ELIZABETH Schooner (Br.), burnt at Oakville, cargo flour. total loss. Property loss $5,500
Buffalo Morning Express
Dec. 25, 1852 (casualty list)
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ELIZABETH Schooner, of Oakville, owned by Mr. Thompsom Smith, burnt at Port Credit. Totally burnt. No insurance.
Nov. 30, 1852
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Schooner ELIZABETH, belonging to Smith, loaded 1,634 bbls. of flour at Port Credit for delivery to Oswego, N.Y., the flour belonging to Torrence. Fire broke out, the vessel was burned, 400 bbls. of flour was destroyed, the rest was given back to Torrence in a damaged state.
Torrence v Smith
Report on Common Pleas Vol. 3
Report of Cases Decided in the Court
of common Pleas of Upper Canada
Milcaelmas term 16 Vic. to Trinity term
Vic.17. Printed Toronto 1854 by Henry Rowsell
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Port of Quebec - Shipping Intelligence.
The schooner ELIZABETH arrived here yesterday morning from Toronto with a full cargo of flour. She was to proceed to Halifax immediately after landing her deck load, but we understand she is delayed for want of her register.
August 23, 1849
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PORT OF MONTREAL - PORT REGISTER
Port Number - 16 of 1849
Name . . . . . . . . . . ELIZABETH
Type . . . . . . . . . . Schooner
Tonnage . . . . . . . . . 120 tons burthen
When Built . . . . . . . 1842
Where Built . . . . . . . River Rouge
Previous Registry at Port of Toronto,
Builders name & Date of Certificate :-cancelled Aug. 14, 1849
Date of Registration at Port of Montreal :- Aug. 27, 1849
Description of vesel:-
Length . . . . . . . . 104 feet & 6/1O ths.
Breadth . . . . . . . . 18 feet
Depth of hold . . . . . 8 feet & 3/1O ths.
Masts . . . . . . . . . Three
Decks . . . . . . . . . One
Bowsprit . . . . . . . Standing
Stern . . . . . . . . . Square
Figure-head . . . . . . Without
How rigged . . . . . . Schooner, carvel built
Present master (1849) Alexander Martin
Subscribing owners:- Thompson Smith of Toronto, ownerof the 64 shares.
REGISTERS NOTE :- CANCELLED (no date)
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FALL OF A WAREHOUSE. - We deeply regret to state that on Friday night last, about half past seven o'clock, the large storehouse erected last spring on the wharf behind the Market by G.M. Jarvis, Esq., gave way, and the building was precipitated forward into the water. At the time of the accident it contained about ten thousand bushels of wheat, the property of Mr.J. Wilmot, four hundred bushels of Indian corn, the property of Mr. Wray, and a considerable quantity of hay. The hay being in the upper part of the building, was comparatively uninjured, but the whole of the wheat was submerged in the water, and rendered useless, we believe, for any but distillery purposes. About two thousand bushels of it were recovered on Saturday, and gangs of men were again at work yesterday endeavoring to save as much of the property as possible. The corn has not suffered as much as the wheat. We understand that the accident was occasioned partly from the piles having been driven in where there was not sufficient depth of earth, and these not having been braced or stayed, as they ought to have been, as some parties, we understand, suggested at the time, and partly from the building having been overloaded on one side to an extent greater than the foundation could support. In its fall it dragged along with it a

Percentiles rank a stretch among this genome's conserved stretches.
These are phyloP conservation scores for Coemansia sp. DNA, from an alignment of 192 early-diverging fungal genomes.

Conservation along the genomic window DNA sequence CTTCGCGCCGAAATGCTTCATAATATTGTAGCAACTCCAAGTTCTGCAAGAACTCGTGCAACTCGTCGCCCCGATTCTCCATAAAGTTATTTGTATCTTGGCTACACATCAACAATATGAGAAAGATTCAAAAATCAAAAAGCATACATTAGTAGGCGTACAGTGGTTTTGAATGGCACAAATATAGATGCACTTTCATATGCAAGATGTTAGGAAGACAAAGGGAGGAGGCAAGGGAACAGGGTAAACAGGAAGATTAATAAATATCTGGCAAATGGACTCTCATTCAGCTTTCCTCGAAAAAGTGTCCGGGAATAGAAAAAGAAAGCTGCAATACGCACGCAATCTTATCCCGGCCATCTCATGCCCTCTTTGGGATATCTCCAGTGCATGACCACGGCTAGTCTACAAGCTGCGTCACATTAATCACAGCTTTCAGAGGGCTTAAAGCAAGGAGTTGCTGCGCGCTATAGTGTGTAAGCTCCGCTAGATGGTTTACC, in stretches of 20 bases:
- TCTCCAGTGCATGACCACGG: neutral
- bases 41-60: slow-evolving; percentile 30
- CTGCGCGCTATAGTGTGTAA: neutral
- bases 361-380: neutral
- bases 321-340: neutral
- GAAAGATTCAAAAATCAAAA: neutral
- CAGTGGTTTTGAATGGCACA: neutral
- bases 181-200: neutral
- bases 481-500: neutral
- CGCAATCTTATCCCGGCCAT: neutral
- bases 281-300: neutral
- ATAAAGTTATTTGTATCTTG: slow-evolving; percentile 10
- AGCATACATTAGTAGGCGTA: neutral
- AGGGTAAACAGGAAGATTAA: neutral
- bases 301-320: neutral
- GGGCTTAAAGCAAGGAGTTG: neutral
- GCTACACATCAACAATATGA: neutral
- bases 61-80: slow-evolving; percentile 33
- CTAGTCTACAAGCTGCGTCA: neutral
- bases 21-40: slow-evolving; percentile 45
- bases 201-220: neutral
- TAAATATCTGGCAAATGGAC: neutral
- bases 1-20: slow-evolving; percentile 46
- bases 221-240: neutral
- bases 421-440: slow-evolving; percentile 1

considerable portion of the wharf, which now presents a strangely twisted and mutilated appearance.
The schooner ELIZABETH, of Oakville, was lying near the storehouse at the time, and had a narrow escape. Had it been a few yards further down it would inevitably have been sunk. The value of the property destroyed cannot yet be estimated with accuracy, but we understand the cost of erecting the storehouse with the new portion of the wharf was not far from L 1,000. - Toronto Globe
Daily British Whig, Kingston
September 8, 1853
NOTE:- The ELIZABETH lying at the Toronto storehouse in 1853, may not be the same vessel which burned at Port Credit, but the above article is included in case the 1842 ELIZABETH was rebuilt, the vessel of the same name, listed in the 1854 List of British Vessels bears some resembleances.